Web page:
So I’ll Jump on the (Theology) Bandwagon Too

February 28, 2006 at 9:24 pm (Theology and the Bible)

Well, everyone else seems to be talking about theology lately on their blogs, so I figured I’d put in my 2 cents.

First of all, I have to say up front that I love theology. I love reading other people’s opinions about theology, discussing theology with my friends, pushing the envelope on both accepted Christian theology and my own personal theology – this all thrills me. I have my own little theological constructs that I think are quite fun. I am constantly striving to understand theology, reform theology, and yes, critique theology.

It is not theology I have a problem with. To me, theology is merely an expression of my study and love for the word, and trying to understand God’s revelation. The Bible is a theology book, because it is all about God. But there seems to be some rumor going around that there are people throwing out theology altogether. Now that’s probably true, but at least from what I’ve read on my friend’s and aquaintances blogs, I am not under the impression that any of them wanted to just do away with it all, but I won’t speak for them.

No, I say it again: it is not theology itself that I have a problem with. It is what man does with their theology that I have a problem with: namely, turn it into absolute dogma that cannot be questioned. Now I know all the great theologians were/are about reforming theology, and understood that you can’t understand God. But, the problem is, the people in the pews don’t understand that. I am not concerned with great theologians, I am concerned for the average Christian, who is taught that what they have been taught (someone’s systematic theology) is the only way of thinking. There are too many things that are set in stone and not to be touched, too many doctrines that fall under the category of heresy, to the people in the pews. Is it wrong to have a set of beliefs, or even a set that all works together into a system? Of course not. But only as long as the understanding is always there that that system, those beliefs, are open to critique. The average Christian will give lip service to this, and because this is what their theology tells them to do. But should something new come up against a belief – heresy! If not heresy, then you are plain wrong, and that’s that. Why? Why can’t things be challanged? This is the thrill I get from studying God! He is so incomprehensible that there is always more to be learned, to be included to be changed, radically! Theology is fluid, and should be. Your average Christians, however, wants to fight against new/different theological ideas, not dialogue with them – and “new” could mean old or even ancient ideas from great theological scholars whose ideas have gone out of style, or are not accepted in a particular denomination.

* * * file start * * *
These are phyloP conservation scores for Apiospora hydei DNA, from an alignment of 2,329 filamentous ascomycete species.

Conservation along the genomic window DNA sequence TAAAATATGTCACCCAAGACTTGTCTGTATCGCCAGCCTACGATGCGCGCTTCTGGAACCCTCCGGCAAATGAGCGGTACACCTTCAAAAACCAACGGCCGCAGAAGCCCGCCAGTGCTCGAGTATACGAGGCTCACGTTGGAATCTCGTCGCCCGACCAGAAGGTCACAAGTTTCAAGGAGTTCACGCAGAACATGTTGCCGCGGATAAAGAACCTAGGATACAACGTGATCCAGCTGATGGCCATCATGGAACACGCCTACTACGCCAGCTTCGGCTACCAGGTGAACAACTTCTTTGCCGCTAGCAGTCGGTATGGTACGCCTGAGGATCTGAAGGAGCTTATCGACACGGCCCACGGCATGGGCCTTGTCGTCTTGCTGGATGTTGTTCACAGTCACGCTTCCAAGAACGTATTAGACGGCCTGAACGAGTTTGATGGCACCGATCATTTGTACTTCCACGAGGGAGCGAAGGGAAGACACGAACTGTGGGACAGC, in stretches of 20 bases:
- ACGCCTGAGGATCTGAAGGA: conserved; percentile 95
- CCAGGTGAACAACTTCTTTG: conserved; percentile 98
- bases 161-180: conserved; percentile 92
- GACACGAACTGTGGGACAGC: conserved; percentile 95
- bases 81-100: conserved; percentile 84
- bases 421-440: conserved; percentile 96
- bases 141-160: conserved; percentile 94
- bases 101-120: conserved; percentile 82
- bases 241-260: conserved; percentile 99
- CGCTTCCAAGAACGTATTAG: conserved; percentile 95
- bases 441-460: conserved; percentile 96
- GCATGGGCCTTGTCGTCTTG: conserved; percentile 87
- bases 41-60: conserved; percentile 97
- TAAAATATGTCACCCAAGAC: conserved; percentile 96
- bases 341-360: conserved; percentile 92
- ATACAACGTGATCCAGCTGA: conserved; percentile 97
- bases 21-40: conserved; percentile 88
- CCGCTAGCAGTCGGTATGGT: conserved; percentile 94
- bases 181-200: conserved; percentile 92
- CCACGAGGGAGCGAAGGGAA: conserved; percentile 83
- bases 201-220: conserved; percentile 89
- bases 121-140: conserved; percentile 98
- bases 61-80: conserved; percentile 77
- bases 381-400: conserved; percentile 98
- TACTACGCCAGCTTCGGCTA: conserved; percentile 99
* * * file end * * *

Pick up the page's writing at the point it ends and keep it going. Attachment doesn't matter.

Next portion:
I get nervous when people say that it’s my way or the highway. This is generally speaking what people are taught to do in church, some more than others, and only generally speaking of course, no offense meant to anyone. Even pastors believe this way. Professors. And even some of those theologians, though perhaps to a lesser extent. There is no room for disagreement with my theology. If something disagrees with my theology, even be it a Bible verse! well we must have interpreted it wrong. Or maybe your theology is wrong? No no no…never. The Bible is wrong, not my theology. What! Well, that is what we make it – we have to “fix” the Bible because it disagrees with preconceived notions of theology, rather than gently exploring how perhaps the theology needs to change. Then we end up with the filling in of holes, and trying to “explain away” problem passages. Taken down a path of narrow-mindedness, theology becomes a box, and God joins theology in the box.

It is the close-mindedness, the dogmaticness, that comes out of systematic theology, especially, that I dislike. Explore everything we can learn from the Bible about a topic? Absolutely! But for many people, theology becomes the starting point rather than the end point. The Bible is compared to existing theology, instead of the other way around.

So. There’s my problem, and there’s my rant.

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1 Comment

  1. Art said,

    If you ever end up being a pastor, I’d join your church.
    Great post! Especially your point, “It is not theology itself that I have a problem with. It is what man does with their theology that I have a problem with: namely, turn it into absolute dogma that cannot be questioned.”
    Reform, reform, reform.

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